The Berlin Film Festival offered movie and photography buffs a rich documentary on Paul Strand, the American photographer and filmmaker. On the surface, ``Strand: Under the Dark Cloth,'' made by Canadian director John Walker, is a well-crafted and factually oriented portrait film.
Just below the surface, however, it's a study of two image-makers - a master (Strand) and a disciple (Walker), and the influence that clearly passed from one to the other.
This becomes most evident when Walker takes his movie camera to places where Strand (1890-1976) took his still camera: Walker's landscapes and cityscapes have movement and color, but they also reflect Strand's painterly approach, sensitivity to form and shape for their own sakes, and a contemplative attitude.
Strand himself had a remarkable career. Early on, he moved away from the prevailing romanticism (soft focus, blurry images) of early 20th-century photography. He replaced this with a more hard-edged and ``modern'' approach, which suited the strong political sensibility that later pervaded his work.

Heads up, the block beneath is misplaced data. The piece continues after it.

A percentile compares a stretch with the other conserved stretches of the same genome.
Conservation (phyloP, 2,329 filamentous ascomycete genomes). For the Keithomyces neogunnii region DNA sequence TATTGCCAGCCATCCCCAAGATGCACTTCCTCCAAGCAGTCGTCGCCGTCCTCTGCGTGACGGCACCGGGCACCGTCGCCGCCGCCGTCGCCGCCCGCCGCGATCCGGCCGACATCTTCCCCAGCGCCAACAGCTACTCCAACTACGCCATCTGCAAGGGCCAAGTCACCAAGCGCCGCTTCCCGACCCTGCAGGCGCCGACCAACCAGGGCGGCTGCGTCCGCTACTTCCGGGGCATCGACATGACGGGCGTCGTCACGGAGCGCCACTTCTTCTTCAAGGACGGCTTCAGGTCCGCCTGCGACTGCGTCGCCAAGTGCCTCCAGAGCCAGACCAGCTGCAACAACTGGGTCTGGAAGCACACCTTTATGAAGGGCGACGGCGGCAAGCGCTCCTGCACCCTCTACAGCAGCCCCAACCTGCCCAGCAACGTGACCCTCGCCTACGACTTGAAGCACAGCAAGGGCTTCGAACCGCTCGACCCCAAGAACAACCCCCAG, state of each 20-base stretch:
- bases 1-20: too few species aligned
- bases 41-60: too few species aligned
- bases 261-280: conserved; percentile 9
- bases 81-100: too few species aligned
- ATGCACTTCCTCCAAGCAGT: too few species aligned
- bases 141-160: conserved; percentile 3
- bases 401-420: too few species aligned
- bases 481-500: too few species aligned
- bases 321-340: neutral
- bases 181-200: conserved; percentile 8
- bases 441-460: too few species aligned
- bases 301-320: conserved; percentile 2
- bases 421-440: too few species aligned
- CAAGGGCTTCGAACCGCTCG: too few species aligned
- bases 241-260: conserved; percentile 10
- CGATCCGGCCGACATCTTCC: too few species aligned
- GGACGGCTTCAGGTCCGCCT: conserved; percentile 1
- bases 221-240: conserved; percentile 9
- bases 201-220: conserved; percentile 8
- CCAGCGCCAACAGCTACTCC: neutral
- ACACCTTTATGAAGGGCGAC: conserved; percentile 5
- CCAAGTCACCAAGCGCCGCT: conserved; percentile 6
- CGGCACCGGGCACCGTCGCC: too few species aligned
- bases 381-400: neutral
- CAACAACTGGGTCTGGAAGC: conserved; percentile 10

Walker illustrates each phase of Strand's development with examples, each photograph held on the screen long enough for us to examine it and savor its details.
By paying full attention to the political as well as the aesthetic levels of Strand's work, this biography reflects his moral aspirations as well as his artistic achievements.
It concludes with one of Strand's last photos, ``A Bird on the Edge of Space,'' which has a combination of lyrical realism and uncanny surrealism that make it an eery yet inspiring final moment for Strand's career, Strand's life, and Walker's fine movie.